Marketing most businesses is reasonably straight forward. You introduce your product or service to prospective clients and you explain the value of your offering, including the benefits and features.
Marketing can take several different forms such as a retail storefront, a website, social media, email, paid advertising, brochures, published articles, press releases, trade shows and conferences, presentations and referrals. The goal is to connect with your target audience so that they can make an informed decision about your services.
A Few Words on Sales and Pricing To my way of thinking, marketing and sales are educational processes that help clients understand how your service will help them. It is not about convincing someone to buy something they don’t need or want. It’s about providing the best value rather than the lowest price. As my father used to say, “You get what you pay for.” We could provide $99 home inspections and increase our market share. We could not, however, provide good value for our clients and sustain our business.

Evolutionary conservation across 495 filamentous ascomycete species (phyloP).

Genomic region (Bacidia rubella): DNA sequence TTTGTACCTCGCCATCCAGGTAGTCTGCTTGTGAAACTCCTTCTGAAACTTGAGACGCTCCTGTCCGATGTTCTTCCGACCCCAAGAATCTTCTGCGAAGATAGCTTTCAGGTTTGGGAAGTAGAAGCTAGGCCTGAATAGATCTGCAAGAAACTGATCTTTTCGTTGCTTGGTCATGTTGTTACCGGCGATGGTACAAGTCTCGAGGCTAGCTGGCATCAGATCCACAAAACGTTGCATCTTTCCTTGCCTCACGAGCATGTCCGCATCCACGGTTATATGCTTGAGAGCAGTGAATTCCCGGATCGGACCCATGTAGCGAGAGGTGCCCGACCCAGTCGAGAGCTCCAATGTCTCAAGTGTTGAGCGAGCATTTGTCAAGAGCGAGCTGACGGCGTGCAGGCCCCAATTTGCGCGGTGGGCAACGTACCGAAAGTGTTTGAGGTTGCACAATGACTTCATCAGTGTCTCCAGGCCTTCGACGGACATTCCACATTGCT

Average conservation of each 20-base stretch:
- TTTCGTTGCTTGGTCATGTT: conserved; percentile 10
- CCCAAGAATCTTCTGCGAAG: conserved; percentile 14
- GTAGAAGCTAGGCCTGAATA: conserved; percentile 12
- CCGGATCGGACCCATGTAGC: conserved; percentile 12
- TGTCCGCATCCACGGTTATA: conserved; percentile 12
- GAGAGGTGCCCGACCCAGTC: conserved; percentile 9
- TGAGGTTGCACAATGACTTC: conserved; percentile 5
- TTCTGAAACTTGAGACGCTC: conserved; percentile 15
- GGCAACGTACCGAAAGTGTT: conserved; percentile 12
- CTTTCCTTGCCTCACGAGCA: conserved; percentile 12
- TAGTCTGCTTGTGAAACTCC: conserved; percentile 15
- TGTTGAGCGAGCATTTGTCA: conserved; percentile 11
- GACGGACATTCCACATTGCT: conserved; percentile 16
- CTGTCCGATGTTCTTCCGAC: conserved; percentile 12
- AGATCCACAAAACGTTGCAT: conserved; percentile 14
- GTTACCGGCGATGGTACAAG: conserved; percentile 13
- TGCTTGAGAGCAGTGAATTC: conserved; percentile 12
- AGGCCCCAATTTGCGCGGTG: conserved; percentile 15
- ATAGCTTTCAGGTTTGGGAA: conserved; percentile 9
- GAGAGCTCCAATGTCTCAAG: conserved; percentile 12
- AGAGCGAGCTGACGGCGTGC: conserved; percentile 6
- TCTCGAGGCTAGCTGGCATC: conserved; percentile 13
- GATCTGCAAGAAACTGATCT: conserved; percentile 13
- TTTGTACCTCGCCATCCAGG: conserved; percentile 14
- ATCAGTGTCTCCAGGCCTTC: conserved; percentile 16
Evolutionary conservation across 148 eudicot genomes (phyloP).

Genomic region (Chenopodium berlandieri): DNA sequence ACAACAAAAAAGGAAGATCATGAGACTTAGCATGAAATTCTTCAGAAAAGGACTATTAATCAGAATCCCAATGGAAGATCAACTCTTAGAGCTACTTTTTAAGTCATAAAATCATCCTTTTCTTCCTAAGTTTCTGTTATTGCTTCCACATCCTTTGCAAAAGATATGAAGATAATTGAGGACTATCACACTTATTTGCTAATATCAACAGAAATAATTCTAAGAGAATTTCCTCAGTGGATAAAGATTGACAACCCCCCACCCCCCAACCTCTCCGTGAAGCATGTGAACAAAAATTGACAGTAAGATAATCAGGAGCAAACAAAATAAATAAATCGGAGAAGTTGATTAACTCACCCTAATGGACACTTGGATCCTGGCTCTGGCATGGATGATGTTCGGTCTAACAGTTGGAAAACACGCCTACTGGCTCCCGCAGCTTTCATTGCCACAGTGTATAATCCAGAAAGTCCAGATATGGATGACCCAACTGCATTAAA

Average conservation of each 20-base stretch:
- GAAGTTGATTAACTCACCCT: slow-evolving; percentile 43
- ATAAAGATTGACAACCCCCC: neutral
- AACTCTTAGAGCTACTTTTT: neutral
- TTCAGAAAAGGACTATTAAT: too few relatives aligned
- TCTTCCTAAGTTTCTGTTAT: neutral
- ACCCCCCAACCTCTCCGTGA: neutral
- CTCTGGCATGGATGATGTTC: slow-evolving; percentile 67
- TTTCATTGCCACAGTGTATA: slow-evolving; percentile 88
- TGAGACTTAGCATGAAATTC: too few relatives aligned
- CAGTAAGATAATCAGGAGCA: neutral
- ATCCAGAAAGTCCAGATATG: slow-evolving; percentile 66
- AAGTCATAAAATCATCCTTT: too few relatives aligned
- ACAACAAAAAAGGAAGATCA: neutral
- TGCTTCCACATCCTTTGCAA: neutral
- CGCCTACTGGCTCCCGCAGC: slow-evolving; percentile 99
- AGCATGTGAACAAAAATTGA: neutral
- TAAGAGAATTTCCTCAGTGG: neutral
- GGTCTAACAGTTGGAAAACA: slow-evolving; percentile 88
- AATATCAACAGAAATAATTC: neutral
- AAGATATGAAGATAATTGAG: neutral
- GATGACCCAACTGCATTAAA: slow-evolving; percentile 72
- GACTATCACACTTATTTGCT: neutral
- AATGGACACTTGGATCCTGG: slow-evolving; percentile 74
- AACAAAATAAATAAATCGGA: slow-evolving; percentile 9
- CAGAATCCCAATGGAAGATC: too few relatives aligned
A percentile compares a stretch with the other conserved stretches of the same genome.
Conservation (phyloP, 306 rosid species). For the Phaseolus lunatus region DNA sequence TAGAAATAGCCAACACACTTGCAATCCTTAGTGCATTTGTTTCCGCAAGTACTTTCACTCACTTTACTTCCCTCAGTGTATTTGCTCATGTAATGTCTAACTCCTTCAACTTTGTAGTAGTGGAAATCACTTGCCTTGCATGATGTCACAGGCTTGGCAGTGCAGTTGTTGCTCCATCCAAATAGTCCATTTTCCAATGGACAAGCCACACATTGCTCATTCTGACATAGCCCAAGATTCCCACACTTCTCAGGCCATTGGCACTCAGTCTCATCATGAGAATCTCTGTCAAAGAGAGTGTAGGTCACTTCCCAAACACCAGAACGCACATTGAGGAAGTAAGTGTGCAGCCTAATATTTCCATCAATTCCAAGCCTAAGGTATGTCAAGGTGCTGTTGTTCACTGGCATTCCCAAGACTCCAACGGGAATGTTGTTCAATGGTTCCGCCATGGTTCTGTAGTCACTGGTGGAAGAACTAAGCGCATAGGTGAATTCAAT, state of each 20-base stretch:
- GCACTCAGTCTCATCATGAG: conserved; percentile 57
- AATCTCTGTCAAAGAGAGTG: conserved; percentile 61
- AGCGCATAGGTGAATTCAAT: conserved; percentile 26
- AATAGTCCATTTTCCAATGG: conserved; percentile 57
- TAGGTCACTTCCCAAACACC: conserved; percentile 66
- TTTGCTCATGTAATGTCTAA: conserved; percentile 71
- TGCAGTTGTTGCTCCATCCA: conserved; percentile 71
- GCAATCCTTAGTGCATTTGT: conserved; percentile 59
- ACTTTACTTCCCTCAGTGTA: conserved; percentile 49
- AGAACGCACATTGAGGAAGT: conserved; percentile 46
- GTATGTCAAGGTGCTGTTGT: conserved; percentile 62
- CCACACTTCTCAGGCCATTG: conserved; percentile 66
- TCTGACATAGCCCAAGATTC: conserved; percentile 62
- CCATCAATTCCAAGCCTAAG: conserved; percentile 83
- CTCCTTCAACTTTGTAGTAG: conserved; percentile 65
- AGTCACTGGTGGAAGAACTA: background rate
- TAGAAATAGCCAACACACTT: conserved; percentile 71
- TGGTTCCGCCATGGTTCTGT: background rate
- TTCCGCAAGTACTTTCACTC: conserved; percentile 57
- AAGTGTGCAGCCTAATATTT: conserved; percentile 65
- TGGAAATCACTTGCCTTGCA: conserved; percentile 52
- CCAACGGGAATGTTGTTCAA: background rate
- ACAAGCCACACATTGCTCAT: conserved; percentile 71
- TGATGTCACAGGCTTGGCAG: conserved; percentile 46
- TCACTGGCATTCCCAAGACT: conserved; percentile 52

The goal is to get the message about the benefits of your service to those who need it. Let’s look at how you might do that.
A Unique Challenge for Home Inspectors Marketing a home inspection business is challenging for a number of reasons. The majority of home inspectors are sole proprietors. I think of them as operating a consulting practice.
Having a website and a presence on Facebook are typical marketing strategies, along with having brochures and business cards, but there is often not much money available for a marketing budget. In fact, most home inspectors have no marketing plan at all.
This may seem strange at first, but it’s quite understandable. Many consulting and professional practices don’t do a lot of advertising. This includes many dentists, accountants, lawyers and others. With home inspection and other consulting businesses, it’s difficult to zero in on your target market. It’s not easy to identify people who are about to buy a home. An advertising or marketing campaign would have to reach out to the entire population, which can be a daunting and expensive proposition for most home inspectors.